I’m sure that I’m missing an important step, like turning on the gas when the mower won’t start. The Maximus docs just say to hook up the whip and pump away. I don’t see any kind of valve to open on the gun and only a relief valve on the pump. The pump docs are very badly translated English and offer nothing that I can see.

        I hate to spend more to do pesting on local vermin, but I am mentally committed to the PCP platform. It seems the most trouble-free after I master the learning curve, (or buy a better pump.) But if the pump is the problem then the Hill hand pump at $200 will have to be my next step.

        Sometimes I feel like such a dummy.

        • GrandpaDan,

          Disconnect the pump from the rifle. Then pump it ands see if the pump rod goes both ways unobstructed. Does air come out of the fitting? If not, that pump is bad.

          There is nothing on the rifle you need to “turn on.” The inlet valve will accept air if the pressure is higher than what’s inside the gun already.

          You are only going to 2,000 psi (not 2 bar, which is about 33 psi). You should be able to pump most of that with one arm.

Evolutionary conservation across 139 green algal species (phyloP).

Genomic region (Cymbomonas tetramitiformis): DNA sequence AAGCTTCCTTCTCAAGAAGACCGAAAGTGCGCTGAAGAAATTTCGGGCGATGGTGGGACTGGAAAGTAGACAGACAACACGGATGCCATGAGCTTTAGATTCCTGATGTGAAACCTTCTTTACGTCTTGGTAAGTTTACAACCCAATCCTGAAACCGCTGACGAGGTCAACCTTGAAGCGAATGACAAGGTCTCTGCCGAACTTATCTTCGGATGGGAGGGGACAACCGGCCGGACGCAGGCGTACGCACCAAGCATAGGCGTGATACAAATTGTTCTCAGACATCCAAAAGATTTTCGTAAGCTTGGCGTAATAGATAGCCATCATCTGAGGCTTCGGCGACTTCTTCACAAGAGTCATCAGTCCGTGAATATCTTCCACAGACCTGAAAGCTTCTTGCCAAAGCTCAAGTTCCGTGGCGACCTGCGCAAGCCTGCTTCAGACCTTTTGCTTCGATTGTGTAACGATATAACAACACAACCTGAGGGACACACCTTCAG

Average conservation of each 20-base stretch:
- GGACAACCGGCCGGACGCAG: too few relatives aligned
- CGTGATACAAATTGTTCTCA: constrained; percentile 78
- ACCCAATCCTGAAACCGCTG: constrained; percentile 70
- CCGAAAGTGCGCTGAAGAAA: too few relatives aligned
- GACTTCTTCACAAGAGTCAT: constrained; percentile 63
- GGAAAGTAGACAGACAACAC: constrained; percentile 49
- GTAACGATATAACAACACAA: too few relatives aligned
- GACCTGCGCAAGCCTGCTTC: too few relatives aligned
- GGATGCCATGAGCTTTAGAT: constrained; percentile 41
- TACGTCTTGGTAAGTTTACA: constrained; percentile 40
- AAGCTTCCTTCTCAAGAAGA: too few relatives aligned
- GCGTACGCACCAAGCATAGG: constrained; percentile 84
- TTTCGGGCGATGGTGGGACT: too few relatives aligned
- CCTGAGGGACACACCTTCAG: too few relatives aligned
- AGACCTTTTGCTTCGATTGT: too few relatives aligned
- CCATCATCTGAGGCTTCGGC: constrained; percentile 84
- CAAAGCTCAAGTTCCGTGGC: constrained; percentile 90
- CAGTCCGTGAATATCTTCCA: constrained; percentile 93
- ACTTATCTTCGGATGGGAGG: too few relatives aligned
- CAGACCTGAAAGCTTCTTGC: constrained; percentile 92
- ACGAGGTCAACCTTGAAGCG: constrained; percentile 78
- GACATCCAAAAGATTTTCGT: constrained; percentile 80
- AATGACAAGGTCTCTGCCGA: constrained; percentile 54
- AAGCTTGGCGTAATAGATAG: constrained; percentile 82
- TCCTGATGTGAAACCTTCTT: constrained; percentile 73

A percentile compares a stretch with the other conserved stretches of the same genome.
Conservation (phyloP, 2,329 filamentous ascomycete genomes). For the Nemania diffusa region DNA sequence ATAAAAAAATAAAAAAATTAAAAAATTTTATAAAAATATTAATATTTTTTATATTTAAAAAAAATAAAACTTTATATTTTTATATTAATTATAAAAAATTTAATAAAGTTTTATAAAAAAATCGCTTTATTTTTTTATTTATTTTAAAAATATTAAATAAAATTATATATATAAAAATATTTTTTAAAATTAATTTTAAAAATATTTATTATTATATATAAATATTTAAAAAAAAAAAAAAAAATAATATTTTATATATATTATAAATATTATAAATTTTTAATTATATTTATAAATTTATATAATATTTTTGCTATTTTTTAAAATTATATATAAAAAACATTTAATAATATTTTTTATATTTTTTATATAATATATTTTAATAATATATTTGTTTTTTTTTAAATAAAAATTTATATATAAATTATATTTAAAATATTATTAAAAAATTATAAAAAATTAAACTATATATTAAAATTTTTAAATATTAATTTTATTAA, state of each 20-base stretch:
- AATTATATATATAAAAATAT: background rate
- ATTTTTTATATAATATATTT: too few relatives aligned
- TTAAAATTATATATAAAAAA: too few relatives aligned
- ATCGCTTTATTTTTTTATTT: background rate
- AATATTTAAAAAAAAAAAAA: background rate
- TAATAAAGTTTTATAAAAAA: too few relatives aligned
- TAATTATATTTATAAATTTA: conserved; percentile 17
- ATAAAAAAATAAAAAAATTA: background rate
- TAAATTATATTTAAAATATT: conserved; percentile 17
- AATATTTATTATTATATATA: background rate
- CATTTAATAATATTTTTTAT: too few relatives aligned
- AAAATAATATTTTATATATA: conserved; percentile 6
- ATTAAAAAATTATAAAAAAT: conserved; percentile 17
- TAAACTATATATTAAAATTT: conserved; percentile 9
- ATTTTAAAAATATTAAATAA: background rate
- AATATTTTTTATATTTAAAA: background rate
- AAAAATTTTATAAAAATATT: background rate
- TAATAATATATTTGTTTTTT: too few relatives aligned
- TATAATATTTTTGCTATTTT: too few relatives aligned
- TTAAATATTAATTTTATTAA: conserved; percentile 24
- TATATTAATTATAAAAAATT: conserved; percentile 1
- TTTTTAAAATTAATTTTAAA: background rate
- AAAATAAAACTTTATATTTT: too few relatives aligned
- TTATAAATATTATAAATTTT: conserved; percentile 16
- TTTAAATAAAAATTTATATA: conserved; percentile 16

• B.B.

            Thanks for your quick reply.

            I am getting air in both up and down strokes of the pump.

            Something has to be amiss. After ten to fifteen strokes, It’s a hard pull up and harder down. After a few more strokes it’s impossible to “bottom out’ in the down stroke. The pump feels like it’s solid.

            I received the Maximus from the seller with the pressure gauge at 1000. I can’t move it up from that pressure. The pump has lots of resistance but the gauge on the gun does not move. That’s the reason that I thought that there might be some valve to open or close.


            I see that Air Venturi offers a G4 and a G6 air pump. I don’t want to make that purchase until I’m sure that I’m not missing something that would make this pump work properly with the Maximus. Or that the Maximus is not part of the problem.

            Of course, in trade school, I was taught that a poor machinist blames his tools.

            • GrandpaDan,

              The problem is — I don’t know what your definition of “hard” is. I remember when we developed the Discovery, I had their female lawyer fill it with a pump. She was under 5 feet tall and overweight, but she could do it. It did take some coaxing from me, and I could tell that physical exertion wasn’t something she relished.